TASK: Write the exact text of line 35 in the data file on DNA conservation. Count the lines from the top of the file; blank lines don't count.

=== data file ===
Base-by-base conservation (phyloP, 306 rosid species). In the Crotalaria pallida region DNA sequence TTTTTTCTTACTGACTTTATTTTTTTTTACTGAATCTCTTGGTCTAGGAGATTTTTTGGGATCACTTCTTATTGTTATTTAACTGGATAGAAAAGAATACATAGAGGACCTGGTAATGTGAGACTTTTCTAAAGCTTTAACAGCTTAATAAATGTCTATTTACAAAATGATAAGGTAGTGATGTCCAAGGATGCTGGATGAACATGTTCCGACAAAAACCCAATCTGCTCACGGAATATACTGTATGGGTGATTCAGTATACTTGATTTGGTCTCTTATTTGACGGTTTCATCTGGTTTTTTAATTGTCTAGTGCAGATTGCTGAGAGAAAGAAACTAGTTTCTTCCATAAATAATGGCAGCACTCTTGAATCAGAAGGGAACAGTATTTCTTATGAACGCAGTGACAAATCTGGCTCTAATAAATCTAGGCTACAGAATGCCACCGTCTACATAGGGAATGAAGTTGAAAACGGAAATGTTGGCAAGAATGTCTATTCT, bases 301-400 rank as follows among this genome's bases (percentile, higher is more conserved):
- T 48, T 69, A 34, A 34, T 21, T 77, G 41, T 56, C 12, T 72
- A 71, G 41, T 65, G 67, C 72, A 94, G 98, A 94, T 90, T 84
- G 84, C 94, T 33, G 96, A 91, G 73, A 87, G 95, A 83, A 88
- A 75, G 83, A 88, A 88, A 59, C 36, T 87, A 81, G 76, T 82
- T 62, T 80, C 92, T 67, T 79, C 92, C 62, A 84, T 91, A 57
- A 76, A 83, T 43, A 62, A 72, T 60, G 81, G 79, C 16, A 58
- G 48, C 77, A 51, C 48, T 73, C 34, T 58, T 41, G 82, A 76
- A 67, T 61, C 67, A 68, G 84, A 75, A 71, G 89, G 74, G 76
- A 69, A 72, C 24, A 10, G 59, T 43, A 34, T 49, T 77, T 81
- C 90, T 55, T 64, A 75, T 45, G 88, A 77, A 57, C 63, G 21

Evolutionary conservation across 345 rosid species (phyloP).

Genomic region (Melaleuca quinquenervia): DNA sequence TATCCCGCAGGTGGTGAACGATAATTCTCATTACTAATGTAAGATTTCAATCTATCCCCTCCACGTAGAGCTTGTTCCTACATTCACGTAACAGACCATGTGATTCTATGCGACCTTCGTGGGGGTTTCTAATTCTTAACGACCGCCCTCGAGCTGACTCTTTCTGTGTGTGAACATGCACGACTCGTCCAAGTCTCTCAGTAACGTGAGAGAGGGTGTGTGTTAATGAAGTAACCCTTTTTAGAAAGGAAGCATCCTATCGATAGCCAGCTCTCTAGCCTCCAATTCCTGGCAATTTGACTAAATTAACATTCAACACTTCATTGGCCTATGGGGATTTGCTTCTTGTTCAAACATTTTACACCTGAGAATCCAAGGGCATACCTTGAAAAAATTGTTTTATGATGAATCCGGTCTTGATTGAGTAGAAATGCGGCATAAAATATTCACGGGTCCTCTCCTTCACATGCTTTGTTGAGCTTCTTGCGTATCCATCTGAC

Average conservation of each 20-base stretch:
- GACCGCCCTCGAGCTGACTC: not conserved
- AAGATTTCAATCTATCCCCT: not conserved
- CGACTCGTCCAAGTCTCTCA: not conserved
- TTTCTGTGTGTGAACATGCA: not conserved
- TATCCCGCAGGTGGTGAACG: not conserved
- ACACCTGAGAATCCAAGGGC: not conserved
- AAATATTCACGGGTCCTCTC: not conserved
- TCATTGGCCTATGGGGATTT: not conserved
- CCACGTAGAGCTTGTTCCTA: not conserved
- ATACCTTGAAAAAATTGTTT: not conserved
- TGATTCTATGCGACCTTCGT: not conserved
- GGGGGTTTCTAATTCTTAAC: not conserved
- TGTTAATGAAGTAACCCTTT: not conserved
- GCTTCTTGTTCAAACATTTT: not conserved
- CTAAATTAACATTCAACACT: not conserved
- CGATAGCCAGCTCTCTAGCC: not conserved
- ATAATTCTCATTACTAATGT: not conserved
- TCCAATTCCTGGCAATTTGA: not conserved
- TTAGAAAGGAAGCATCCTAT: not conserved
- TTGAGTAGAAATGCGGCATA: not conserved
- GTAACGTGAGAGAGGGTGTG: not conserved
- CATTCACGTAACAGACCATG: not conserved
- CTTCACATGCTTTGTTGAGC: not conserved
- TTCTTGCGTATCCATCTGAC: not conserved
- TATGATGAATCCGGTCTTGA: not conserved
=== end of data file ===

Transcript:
- GTAACGTGAGAGAGGGTGTG: not conserved